Immigrants moving to Canada often keep their religion- attending neighbourhood churches, mosques, synagogues, and temples. When religious customs may interfere with typical Canadian rules or traditions, we vote for religious freedoms.
Canada is officially a bilingual country. English and French are both taught in school and on most signs and on all of our packaging. But, the language diversity does not stop there. One can go to any park on a sunny day, or ride a bus, or walk through a crowded food court and hear families speaking multiple languages. My favourite was listening to two teenage girls switch back and forth between English and their first language- sometimes mid-sentence, sometimes just for a word. Or listening to the radio in the North- where I might hear three different aboriginal languages mixed in with the word “Whitehorse”. I always expect to hear different languages, and I never assume my English will be perfectly understood.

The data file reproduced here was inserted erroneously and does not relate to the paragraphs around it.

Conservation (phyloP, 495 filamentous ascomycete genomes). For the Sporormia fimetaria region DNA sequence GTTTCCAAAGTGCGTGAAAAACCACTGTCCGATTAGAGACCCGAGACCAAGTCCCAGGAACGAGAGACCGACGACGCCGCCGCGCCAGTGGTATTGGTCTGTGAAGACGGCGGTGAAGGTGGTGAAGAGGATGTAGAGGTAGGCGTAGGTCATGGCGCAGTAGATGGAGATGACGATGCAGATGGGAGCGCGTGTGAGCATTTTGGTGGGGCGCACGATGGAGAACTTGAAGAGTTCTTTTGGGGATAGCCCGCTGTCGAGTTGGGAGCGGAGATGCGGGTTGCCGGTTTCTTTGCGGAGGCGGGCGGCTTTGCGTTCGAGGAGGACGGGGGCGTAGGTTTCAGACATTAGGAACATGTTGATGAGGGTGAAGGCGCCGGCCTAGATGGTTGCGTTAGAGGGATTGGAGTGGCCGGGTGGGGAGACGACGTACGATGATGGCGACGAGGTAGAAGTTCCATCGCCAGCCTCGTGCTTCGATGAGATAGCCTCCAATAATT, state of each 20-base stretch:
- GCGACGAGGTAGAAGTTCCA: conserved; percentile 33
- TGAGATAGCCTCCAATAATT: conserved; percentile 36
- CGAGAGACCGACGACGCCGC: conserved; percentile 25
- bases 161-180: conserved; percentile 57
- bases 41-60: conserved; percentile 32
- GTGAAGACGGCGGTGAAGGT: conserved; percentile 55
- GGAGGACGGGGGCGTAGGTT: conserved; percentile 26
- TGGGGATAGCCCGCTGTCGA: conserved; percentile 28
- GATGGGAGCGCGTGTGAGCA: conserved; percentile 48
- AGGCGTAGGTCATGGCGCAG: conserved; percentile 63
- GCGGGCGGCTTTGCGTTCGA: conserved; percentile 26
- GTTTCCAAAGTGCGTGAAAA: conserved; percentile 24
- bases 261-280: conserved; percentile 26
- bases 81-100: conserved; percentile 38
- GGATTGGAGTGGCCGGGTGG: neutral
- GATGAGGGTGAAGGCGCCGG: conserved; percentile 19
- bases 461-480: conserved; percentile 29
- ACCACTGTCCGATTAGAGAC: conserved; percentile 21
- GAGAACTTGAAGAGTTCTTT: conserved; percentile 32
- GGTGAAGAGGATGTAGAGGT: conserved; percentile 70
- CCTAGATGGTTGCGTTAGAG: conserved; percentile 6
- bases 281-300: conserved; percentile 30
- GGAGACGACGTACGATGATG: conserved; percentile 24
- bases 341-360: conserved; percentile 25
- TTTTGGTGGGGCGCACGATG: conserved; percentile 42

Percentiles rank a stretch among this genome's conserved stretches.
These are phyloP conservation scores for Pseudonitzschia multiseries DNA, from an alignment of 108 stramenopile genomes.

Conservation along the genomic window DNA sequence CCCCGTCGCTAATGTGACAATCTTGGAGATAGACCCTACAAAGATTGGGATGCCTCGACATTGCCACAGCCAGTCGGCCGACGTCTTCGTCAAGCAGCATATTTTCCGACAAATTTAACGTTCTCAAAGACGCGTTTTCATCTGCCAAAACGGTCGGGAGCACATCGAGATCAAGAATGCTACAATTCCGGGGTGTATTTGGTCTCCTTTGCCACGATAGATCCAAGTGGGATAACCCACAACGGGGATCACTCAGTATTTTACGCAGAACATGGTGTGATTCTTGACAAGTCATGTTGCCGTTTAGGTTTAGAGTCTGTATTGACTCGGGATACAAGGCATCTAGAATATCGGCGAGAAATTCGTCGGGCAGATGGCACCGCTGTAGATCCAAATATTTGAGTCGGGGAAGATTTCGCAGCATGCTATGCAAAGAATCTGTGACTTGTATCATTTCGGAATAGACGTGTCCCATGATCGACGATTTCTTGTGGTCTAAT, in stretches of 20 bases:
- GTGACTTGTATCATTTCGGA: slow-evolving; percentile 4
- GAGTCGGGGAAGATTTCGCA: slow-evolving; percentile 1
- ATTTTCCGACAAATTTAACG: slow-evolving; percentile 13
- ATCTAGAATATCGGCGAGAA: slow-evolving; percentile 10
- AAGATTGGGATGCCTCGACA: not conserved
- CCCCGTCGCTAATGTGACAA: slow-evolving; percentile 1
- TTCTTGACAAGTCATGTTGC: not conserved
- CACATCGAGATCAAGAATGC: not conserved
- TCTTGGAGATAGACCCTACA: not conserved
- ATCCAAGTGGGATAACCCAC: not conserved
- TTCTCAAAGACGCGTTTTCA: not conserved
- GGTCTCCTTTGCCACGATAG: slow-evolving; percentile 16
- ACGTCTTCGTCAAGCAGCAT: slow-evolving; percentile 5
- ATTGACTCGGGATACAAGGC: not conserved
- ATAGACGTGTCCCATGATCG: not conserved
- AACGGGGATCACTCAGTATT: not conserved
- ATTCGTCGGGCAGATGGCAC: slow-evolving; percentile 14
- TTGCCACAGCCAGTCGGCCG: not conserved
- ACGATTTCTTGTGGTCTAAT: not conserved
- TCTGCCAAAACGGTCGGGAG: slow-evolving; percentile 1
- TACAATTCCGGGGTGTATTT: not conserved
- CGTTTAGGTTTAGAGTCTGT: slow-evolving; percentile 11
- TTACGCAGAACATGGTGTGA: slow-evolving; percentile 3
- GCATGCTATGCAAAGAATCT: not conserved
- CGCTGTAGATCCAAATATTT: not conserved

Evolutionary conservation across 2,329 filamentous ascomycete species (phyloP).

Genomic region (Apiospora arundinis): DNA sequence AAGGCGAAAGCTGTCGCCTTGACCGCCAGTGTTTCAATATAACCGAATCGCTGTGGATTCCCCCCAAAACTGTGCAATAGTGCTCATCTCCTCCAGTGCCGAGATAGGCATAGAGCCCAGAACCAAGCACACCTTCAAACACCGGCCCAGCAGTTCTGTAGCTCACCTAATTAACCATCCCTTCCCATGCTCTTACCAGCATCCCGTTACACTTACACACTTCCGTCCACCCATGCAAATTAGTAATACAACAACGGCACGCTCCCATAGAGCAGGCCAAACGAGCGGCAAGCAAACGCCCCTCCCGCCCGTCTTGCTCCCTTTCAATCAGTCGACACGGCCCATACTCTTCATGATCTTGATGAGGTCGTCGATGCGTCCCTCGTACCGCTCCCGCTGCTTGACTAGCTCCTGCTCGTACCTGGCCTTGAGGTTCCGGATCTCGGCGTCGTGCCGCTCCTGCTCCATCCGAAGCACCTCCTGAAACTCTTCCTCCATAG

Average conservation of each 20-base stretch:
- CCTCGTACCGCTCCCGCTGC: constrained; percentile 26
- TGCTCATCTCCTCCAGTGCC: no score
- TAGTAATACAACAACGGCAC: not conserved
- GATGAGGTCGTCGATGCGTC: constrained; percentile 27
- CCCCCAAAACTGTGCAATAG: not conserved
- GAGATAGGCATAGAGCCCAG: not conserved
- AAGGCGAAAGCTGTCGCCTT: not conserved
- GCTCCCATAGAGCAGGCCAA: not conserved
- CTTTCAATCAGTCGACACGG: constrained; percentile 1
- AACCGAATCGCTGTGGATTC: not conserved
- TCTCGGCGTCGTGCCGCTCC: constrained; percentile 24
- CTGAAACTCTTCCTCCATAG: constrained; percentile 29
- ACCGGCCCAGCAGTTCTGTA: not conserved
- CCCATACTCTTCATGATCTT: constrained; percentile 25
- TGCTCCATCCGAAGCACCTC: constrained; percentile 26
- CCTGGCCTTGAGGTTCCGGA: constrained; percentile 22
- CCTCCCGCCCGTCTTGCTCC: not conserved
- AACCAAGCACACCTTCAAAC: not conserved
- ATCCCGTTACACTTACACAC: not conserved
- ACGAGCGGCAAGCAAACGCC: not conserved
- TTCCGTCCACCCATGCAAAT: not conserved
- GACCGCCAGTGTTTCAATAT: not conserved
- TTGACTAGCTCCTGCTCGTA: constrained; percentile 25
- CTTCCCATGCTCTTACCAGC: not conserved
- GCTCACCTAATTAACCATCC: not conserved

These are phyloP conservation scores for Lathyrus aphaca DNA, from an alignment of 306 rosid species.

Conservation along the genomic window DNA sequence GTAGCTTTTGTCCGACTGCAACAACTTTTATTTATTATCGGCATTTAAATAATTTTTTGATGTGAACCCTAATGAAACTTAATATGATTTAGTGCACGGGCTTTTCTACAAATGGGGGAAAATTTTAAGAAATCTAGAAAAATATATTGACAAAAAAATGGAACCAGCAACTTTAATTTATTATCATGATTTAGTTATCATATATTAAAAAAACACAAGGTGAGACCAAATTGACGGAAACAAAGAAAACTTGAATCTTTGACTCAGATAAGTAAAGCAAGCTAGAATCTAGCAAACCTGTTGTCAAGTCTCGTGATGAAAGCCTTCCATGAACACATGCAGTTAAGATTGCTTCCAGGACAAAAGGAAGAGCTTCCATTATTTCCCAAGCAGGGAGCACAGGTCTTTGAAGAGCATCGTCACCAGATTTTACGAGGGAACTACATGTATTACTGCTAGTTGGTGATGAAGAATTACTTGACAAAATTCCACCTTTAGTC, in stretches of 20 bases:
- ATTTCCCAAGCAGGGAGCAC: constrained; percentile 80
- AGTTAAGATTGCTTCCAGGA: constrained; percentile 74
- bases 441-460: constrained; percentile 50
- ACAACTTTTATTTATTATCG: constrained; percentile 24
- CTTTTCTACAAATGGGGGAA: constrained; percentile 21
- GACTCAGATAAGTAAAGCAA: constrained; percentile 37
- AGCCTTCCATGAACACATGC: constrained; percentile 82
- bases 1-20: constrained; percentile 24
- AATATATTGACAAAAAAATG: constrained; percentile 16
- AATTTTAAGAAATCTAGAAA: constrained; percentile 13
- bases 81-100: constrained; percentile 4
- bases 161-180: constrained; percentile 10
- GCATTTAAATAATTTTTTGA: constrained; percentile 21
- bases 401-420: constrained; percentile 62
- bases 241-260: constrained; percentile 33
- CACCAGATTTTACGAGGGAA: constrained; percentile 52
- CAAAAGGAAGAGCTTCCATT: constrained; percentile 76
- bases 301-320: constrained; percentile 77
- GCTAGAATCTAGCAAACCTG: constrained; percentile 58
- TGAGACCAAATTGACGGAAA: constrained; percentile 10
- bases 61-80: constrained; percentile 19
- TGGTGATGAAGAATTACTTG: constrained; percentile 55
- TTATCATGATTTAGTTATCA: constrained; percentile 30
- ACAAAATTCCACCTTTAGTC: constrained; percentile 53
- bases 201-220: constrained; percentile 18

Canada is not a mixing pot, blending everyone into a single, conformed identity. Canada is a mosaic. Our picture is created by pieces of all of the cultures present. We would not be Canada if we looked down the street and everyone looked the same. I look down the street and I see jeans and t-shirts mixed with saris, I see people who will go to church on Sunday mixed with those who never will, I hear English mixed with Cantonese mixed with Spanish, I see signs advertising in Cantonese, Korean, or French.
It is hard to answer the questions “what is it like?”, because it just is the way it is. Everybody being different just seems normal. We are, though, not without racism or people asking “where are you from?” when they see an unusual last name or see your skin colour; but us second or third generation citizens proudly state “Here. We’re from here in Canada”.
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